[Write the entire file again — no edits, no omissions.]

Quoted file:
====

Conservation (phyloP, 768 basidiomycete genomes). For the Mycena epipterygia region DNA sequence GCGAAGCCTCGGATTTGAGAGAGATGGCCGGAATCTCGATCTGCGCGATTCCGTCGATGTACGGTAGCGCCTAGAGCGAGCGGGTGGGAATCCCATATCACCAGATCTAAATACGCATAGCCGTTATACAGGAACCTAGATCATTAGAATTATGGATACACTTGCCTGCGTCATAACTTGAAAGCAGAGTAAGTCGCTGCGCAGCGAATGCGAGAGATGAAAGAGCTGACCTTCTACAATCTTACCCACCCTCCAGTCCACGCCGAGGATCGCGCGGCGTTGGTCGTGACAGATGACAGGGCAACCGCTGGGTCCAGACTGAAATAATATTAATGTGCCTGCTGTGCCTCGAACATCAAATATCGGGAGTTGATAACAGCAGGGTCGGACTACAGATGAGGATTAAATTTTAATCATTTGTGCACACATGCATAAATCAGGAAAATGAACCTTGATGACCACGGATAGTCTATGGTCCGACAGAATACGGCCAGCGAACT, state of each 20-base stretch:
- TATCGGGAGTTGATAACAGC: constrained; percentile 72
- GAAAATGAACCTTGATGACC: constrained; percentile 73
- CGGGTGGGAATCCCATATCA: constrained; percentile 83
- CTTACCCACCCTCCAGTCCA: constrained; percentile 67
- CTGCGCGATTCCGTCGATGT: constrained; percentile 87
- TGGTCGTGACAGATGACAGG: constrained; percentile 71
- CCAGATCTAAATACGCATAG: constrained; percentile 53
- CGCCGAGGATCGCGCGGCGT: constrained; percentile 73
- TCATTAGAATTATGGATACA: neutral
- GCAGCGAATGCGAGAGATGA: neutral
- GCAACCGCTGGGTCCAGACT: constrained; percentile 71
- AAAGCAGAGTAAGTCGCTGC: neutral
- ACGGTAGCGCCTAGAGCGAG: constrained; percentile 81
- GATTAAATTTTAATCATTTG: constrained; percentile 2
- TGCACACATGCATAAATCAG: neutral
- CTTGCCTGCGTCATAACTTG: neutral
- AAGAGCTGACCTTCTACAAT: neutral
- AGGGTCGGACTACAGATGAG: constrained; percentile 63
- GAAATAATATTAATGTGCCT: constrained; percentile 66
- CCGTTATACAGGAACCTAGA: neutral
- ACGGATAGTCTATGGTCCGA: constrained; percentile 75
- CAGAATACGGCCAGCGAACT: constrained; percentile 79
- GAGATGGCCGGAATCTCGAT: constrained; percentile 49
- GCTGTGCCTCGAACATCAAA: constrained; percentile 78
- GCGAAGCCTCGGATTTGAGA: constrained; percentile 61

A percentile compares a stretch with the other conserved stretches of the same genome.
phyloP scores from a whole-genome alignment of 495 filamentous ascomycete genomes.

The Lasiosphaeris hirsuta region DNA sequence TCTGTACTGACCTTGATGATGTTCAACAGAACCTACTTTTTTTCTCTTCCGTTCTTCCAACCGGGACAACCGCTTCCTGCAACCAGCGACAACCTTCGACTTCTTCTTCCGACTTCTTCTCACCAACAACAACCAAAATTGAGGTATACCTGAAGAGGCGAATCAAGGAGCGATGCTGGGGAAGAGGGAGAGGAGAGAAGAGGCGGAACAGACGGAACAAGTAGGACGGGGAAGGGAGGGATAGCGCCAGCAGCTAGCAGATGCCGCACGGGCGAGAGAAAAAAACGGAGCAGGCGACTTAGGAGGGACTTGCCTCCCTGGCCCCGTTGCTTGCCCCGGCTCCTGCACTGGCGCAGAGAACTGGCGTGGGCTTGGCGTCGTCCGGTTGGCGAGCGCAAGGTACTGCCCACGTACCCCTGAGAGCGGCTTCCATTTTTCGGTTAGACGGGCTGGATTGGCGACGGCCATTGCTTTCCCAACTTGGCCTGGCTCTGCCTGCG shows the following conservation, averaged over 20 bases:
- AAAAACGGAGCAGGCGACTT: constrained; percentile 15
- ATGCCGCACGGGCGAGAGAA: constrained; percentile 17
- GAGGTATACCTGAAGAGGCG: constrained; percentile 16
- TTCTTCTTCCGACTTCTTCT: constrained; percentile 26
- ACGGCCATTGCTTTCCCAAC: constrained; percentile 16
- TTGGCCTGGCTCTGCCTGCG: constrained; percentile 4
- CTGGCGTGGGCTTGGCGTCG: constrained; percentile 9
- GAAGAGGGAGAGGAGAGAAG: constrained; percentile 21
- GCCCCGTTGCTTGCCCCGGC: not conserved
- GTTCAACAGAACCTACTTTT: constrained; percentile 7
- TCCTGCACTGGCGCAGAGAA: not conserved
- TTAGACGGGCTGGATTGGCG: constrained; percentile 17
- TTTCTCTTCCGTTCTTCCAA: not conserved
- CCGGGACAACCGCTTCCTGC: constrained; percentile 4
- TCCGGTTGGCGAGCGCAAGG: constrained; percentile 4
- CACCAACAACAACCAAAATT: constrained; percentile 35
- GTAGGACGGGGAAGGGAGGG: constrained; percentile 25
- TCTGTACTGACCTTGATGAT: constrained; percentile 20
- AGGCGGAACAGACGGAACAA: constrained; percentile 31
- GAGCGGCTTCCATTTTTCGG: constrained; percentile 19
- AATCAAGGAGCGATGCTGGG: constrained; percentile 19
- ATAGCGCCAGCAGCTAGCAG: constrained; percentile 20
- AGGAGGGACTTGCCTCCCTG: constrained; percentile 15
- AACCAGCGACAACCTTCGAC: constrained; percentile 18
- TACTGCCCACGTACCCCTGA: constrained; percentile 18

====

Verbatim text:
Conservation (phyloP, 768 basidiomycete genomes). For the Mycena epipterygia region DNA sequence GCGAAGCCTCGGATTTGAGAGAGATGGCCGGAATCTCGATCTGCGCGATTCCGTCGATGTACGGTAGCGCCTAGAGCGAGCGGGTGGGAATCCCATATCACCAGATCTAAATACGCATAGCCGTTATACAGGAACCTAGATCATTAGAATTATGGATACACTTGCCTGCGTCATAACTTGAAAGCAGAGTAAGTCGCTGCGCAGCGAATGCGAGAGATGAAAGAGCTGACCTTCTACAATCTTACCCACCCTCCAGTCCACGCCGAGGATCGCGCGGCGTTGGTCGTGACAGATGACAGGGCAACCGCTGGGTCCAGACTGAAATAATATTAATGTGCCTGCTGTGCCTCGAACATCAAATATCGGGAGTTGATAACAGCAGGGTCGGACTACAGATGAGGATTAAATTTTAATCATTTGTGCACACATGCATAAATCAGGAAAATGAACCTTGATGACCACGGATAGTCTATGGTCCGACAGAATACGGCCAGCGAACT, state of each 20-base stretch:
- TATCGGGAGTTGATAACAGC: constrained; percentile 72
- GAAAATGAACCTTGATGACC: constrained; percentile 73
- CGGGTGGGAATCCCATATCA: constrained; percentile 83
- CTTACCCACCCTCCAGTCCA: constrained; percentile 67
- CTGCGCGATTCCGTCGATGT: constrained; percentile 87
- TGGTCGTGACAGATGACAGG: constrained; percentile 71
- CCAGATCTAAATACGCATAG: constrained; percentile 53
- CGCCGAGGATCGCGCGGCGT: constrained; percentile 73
- TCATTAGAATTATGGATACA: neutral
- GCAGCGAATGCGAGAGATGA: neutral
- GCAACCGCTGGGTCCAGACT: constrained; percentile 71
- AAAGCAGAGTAAGTCGCTGC: neutral
- ACGGTAGCGCCTAGAGCGAG: constrained; percentile 81
- GATTAAATTTTAATCATTTG: constrained; percentile 2
- TGCACACATGCATAAATCAG: neutral
- CTTGCCTGCGTCATAACTTG: neutral
- AAGAGCTGACCTTCTACAAT: neutral
- AGGGTCGGACTACAGATGAG: constrained; percentile 63
- GAAATAATATTAATGTGCCT: constrained; percentile 66
- CCGTTATACAGGAACCTAGA: neutral
- ACGGATAGTCTATGGTCCGA: constrained; percentile 75
- CAGAATACGGCCAGCGAACT: constrained; percentile 79
- GAGATGGCCGGAATCTCGAT: constrained; percentile 49
- GCTGTGCCTCGAACATCAAA: constrained; percentile 78
- GCGAAGCCTCGGATTTGAGA: constrained; percentile 61

A percentile compares a stretch with the other conserved stretches of the same genome.
phyloP scores from a whole-genome alignment of 495 filamentous ascomycete genomes.

The Lasiosphaeris hirsuta region DNA sequence TCTGTACTGACCTTGATGATGTTCAACAGAACCTACTTTTTTTCTCTTCCGTTCTTCCAACCGGGACAACCGCTTCCTGCAACCAGCGACAACCTTCGACTTCTTCTTCCGACTTCTTCTCACCAACAACAACCAAAATTGAGGTATACCTGAAGAGGCGAATCAAGGAGCGATGCTGGGGAAGAGGGAGAGGAGAGAAGAGGCGGAACAGACGGAACAAGTAGGACGGGGAAGGGAGGGATAGCGCCAGCAGCTAGCAGATGCCGCACGGGCGAGAGAAAAAAACGGAGCAGGCGACTTAGGAGGGACTTGCCTCCCTGGCCCCGTTGCTTGCCCCGGCTCCTGCACTGGCGCAGAGAACTGGCGTGGGCTTGGCGTCGTCCGGTTGGCGAGCGCAAGGTACTGCCCACGTACCCCTGAGAGCGGCTTCCATTTTTCGGTTAGACGGGCTGGATTGGCGACGGCCATTGCTTTCCCAACTTGGCCTGGCTCTGCCTGCG shows the following conservation, averaged over 20 bases:
- AAAAACGGAGCAGGCGACTT: constrained; percentile 15
- ATGCCGCACGGGCGAGAGAA: constrained; percentile 17
- GAGGTATACCTGAAGAGGCG: constrained; percentile 16
- TTCTTCTTCCGACTTCTTCT: constrained; percentile 26
- ACGGCCATTGCTTTCCCAAC: constrained; percentile 16
- TTGGCCTGGCTCTGCCTGCG: constrained; percentile 4
- CTGGCGTGGGCTTGGCGTCG: constrained; percentile 9
- GAAGAGGGAGAGGAGAGAAG: constrained; percentile 21
- GCCCCGTTGCTTGCCCCGGC: not conserved
- GTTCAACAGAACCTACTTTT: constrained; percentile 7
- TCCTGCACTGGCGCAGAGAA: not conserved
- TTAGACGGGCTGGATTGGCG: constrained; percentile 17
- TTTCTCTTCCGTTCTTCCAA: not conserved
- CCGGGACAACCGCTTCCTGC: constrained; percentile 4
- TCCGGTTGGCGAGCGCAAGG: constrained; percentile 4
- CACCAACAACAACCAAAATT: constrained; percentile 35
- GTAGGACGGGGAAGGGAGGG: constrained; percentile 25
- TCTGTACTGACCTTGATGAT: constrained; percentile 20
- AGGCGGAACAGACGGAACAA: constrained; percentile 31
- GAGCGGCTTCCATTTTTCGG: constrained; percentile 19
- AATCAAGGAGCGATGCTGGG: constrained; percentile 19
- ATAGCGCCAGCAGCTAGCAG: constrained; percentile 20
- AGGAGGGACTTGCCTCCCTG: constrained; percentile 15
- AACCAGCGACAACCTTCGAC: constrained; percentile 18
- TACTGCCCACGTACCCCTGA: constrained; percentile 18